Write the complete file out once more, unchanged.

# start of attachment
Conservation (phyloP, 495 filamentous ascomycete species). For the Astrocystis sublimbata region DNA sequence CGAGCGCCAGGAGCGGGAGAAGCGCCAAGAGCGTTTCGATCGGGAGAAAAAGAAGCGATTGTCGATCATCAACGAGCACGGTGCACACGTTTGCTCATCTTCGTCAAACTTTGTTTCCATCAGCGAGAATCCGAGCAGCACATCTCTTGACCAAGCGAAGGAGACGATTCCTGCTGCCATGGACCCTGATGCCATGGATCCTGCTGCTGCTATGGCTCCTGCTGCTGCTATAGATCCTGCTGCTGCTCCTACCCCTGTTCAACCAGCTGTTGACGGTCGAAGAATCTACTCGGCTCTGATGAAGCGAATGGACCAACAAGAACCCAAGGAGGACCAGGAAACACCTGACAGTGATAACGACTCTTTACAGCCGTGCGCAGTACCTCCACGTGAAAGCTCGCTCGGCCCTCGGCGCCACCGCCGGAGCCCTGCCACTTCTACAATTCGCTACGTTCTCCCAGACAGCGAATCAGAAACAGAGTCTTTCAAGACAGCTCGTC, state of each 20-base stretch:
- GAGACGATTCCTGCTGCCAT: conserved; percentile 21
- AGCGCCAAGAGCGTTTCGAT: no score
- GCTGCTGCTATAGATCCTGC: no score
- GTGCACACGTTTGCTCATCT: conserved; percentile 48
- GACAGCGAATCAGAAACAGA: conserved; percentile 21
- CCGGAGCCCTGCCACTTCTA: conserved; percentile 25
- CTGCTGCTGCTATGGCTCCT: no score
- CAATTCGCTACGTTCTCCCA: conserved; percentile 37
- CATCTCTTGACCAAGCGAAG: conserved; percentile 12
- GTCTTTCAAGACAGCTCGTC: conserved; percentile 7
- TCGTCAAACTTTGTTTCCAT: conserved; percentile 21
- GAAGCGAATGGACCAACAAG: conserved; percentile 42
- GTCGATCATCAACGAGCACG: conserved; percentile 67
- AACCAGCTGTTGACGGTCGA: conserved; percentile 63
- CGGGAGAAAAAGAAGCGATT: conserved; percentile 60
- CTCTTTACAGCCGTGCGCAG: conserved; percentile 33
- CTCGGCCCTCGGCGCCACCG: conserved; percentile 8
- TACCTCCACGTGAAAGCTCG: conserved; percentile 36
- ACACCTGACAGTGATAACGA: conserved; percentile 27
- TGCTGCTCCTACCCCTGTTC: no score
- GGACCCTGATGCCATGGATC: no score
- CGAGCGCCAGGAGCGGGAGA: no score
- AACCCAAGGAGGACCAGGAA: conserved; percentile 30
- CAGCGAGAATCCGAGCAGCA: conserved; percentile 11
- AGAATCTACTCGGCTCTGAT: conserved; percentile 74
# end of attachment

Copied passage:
Conservation (phyloP, 495 filamentous ascomycete species). For the Astrocystis sublimbata region DNA sequence CGAGCGCCAGGAGCGGGAGAAGCGCCAAGAGCGTTTCGATCGGGAGAAAAAGAAGCGATTGTCGATCATCAACGAGCACGGTGCACACGTTTGCTCATCTTCGTCAAACTTTGTTTCCATCAGCGAGAATCCGAGCAGCACATCTCTTGACCAAGCGAAGGAGACGATTCCTGCTGCCATGGACCCTGATGCCATGGATCCTGCTGCTGCTATGGCTCCTGCTGCTGCTATAGATCCTGCTGCTGCTCCTACCCCTGTTCAACCAGCTGTTGACGGTCGAAGAATCTACTCGGCTCTGATGAAGCGAATGGACCAACAAGAACCCAAGGAGGACCAGGAAACACCTGACAGTGATAACGACTCTTTACAGCCGTGCGCAGTACCTCCACGTGAAAGCTCGCTCGGCCCTCGGCGCCACCGCCGGAGCCCTGCCACTTCTACAATTCGCTACGTTCTCCCAGACAGCGAATCAGAAACAGAGTCTTTCAAGACAGCTCGTC, state of each 20-base stretch:
- GAGACGATTCCTGCTGCCAT: conserved; percentile 21
- AGCGCCAAGAGCGTTTCGAT: no score
- GCTGCTGCTATAGATCCTGC: no score
- GTGCACACGTTTGCTCATCT: conserved; percentile 48
- GACAGCGAATCAGAAACAGA: conserved; percentile 21
- CCGGAGCCCTGCCACTTCTA: conserved; percentile 25
- CTGCTGCTGCTATGGCTCCT: no score
- CAATTCGCTACGTTCTCCCA: conserved; percentile 37
- CATCTCTTGACCAAGCGAAG: conserved; percentile 12
- GTCTTTCAAGACAGCTCGTC: conserved; percentile 7
- TCGTCAAACTTTGTTTCCAT: conserved; percentile 21
- GAAGCGAATGGACCAACAAG: conserved; percentile 42
- GTCGATCATCAACGAGCACG: conserved; percentile 67
- AACCAGCTGTTGACGGTCGA: conserved; percentile 63
- CGGGAGAAAAAGAAGCGATT: conserved; percentile 60
- CTCTTTACAGCCGTGCGCAG: conserved; percentile 33
- CTCGGCCCTCGGCGCCACCG: conserved; percentile 8
- TACCTCCACGTGAAAGCTCG: conserved; percentile 36
- ACACCTGACAGTGATAACGA: conserved; percentile 27
- TGCTGCTCCTACCCCTGTTC: no score
- GGACCCTGATGCCATGGATC: no score
- CGAGCGCCAGGAGCGGGAGA: no score
- AACCCAAGGAGGACCAGGAA: conserved; percentile 30
- CAGCGAGAATCCGAGCAGCA: conserved; percentile 11
- AGAATCTACTCGGCTCTGAT: conserved; percentile 74